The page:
IOC advises neutral athletes from Belarus and Russia to compete again
Russians and Belarusians should be permitted to compete as neutrals, according to the Olympic committee, despite the continued ban imposed in reaction to Moscow’s invasion of Ukraine.
Following their exclusion from contests in the wake of Russia’s invasion of Ukraine last year, the Russian and Belarusian athletes should be allowed to compete in international athletic events as neutrals, according to the International Olympic Committee (IOC).
The IOC stated on Tuesday that its recommendations to the bodies overseeing Olympic sport do not apply to athletes’ and their support personnel’s participation in the Olympic Winter Games Milano Cortina 2026 or the Olympic Games Paris 2024. President Thomas Bach responded when asked if the IOC was essentially buying time for the war to conclude, “We are not kicking it down the road. The IOC will take this choice at the proper moment with its complete discretion.
As a result of the neighboring Russia’s full-scale invasion of Ukraine in February 2022, athletes from Russia and Belarus were prohibited from partaking in international sporting competitions. Another important staging ground for Russia’s assault was Belarus.
But despite the ongoing conflict, an Olympic summit on December 9 made it possible for these athletes to compete once more.
The invasion by Russia is condemned.
Sport politicians from more than 30 countries opposed the return of the athletes from the two countries, and Ukraine threatened a boycott of the Paris Olympics. Athletes having a Russian or Belarusian citizenship should only compete as Individual Neutral Athletes, Bach advised international federations and international athletic event organizers on Tuesday.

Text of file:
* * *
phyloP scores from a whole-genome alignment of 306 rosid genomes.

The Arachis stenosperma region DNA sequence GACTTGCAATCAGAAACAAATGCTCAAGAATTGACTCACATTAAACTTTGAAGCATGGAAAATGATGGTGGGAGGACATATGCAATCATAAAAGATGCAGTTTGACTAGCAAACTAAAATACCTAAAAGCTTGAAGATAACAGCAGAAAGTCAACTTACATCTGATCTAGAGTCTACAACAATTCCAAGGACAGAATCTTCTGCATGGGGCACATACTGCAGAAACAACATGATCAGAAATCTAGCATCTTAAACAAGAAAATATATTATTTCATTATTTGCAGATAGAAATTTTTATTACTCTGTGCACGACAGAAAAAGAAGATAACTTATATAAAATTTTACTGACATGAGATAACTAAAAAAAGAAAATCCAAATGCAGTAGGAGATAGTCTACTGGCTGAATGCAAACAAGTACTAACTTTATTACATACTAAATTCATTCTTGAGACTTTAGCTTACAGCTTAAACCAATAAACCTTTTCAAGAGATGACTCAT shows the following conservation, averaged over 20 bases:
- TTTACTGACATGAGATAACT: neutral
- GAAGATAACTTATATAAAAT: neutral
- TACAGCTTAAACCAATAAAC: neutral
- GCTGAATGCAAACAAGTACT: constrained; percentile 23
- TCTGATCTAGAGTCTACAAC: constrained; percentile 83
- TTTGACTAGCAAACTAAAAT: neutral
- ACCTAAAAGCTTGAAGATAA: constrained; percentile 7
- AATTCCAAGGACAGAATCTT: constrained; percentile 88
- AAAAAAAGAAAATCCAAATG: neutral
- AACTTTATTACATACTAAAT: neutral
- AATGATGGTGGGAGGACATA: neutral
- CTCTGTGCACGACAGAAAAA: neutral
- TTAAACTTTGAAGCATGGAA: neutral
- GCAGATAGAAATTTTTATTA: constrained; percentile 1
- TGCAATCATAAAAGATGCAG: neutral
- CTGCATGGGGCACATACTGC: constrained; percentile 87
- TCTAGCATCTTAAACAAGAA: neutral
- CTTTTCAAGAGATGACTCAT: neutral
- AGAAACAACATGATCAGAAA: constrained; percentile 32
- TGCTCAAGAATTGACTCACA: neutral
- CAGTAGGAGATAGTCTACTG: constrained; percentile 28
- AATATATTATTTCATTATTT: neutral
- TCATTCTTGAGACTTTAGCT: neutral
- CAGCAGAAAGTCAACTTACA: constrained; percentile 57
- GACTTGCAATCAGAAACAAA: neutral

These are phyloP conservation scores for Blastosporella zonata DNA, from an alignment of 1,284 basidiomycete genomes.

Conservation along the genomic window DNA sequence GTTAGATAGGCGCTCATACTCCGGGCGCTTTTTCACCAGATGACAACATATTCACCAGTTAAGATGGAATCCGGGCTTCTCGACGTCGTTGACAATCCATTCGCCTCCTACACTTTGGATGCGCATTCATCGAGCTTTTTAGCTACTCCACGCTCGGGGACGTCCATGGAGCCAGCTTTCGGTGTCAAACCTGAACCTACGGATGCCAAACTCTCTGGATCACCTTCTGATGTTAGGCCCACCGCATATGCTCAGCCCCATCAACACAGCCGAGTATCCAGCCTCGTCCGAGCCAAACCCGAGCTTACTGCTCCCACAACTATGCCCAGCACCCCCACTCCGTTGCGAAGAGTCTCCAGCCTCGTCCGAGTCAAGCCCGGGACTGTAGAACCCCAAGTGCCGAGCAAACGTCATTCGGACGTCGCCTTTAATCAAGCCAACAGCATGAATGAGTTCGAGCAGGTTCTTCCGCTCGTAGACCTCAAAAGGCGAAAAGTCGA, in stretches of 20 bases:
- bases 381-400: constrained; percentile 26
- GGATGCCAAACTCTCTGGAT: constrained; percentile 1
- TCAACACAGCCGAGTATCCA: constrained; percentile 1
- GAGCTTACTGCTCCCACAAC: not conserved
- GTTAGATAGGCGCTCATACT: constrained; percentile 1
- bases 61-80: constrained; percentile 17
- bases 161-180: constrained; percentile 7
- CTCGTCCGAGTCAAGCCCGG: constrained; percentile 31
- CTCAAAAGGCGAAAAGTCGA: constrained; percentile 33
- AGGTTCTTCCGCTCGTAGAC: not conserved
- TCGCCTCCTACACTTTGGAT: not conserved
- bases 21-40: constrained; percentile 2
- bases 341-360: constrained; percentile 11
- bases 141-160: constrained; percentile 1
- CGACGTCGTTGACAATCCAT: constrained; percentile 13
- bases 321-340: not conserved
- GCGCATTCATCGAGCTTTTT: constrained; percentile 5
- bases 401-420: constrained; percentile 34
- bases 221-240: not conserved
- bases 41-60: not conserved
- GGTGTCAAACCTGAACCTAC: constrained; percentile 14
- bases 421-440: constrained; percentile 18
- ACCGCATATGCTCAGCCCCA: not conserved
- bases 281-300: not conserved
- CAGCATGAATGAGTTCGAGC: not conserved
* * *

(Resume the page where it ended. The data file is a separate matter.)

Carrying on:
These athletes must don uniforms that are either wholly white or just one color, and they are not permitted to wear team logos. According to the IOC’s regulation, athletes should not post images of their national flags on social media or make comments “that may be harmful to the interests of the competition, its integrity, or the participant’s neutrality.”
Sportspeople from the two nations who have openly backed the conflict in Ukraine or who are “contracted to the military or national security agencies” shouldn’t be allowed to compete as neutral athletes, Bach said.
More than 20 of Russia’s medal winners at the Tokyo Olympics in 2021 held military posts, according to the Russian defense ministry. Athletes connected to the Central Sports Club of the Army brought home 45 of the 71 medals won in Japan. Bach underlined the IOC’s “condemnation of the Russian invasion of Ukraine, which is a flagrant violation of the Olympic Charter and of the Olympic Truce, which was in effect at the time.”
The IOC further specified that “teams of athletes with a Russian or Belarusian passport cannot be considered” and that sanctions on “those guilty for the war, the Russian and Belarusian states and governments,” must continue to be in place in its recommendations.
It is still not possible for Russia or Belarus to host international sporting events on their soil, and neither of these nations’ flags, anthems, or other symbols may be shown at a sporting event or gathering.
Also, according to the IOC, “no Russian or Belarusian government or state official can be invited to or credentialed for any international sporting event.”
The IOC’s recommendations were deemed “unacceptable” by the head of the Russian Olympic Committee.
According to Stanislav Pozdnyakov, who was mentioned by Russian news outlets, “This is discrimination on the basis of nationality.”
Poland criticized the IOC’s advice, calling it a “day of disgrace.”
“What wonderful things Russia has done for their athletes to now compete! Irpin and Hostomel follow Bucha! following the routine bombings of innocent targets! For the IOC, today is a day of disgrace. Tweeted Piotr Wawrzyk, the deputy foreign minister.
Days earlier, World Athletics had decided to lift Russia’s eight-year doping ban.
Following the uncovering of widespread, state-sponsored doping and cover-ups, the Russian Athletics Federation was banned in 2015. The suspension was carried over for eight years because there was no substantial response to the problem.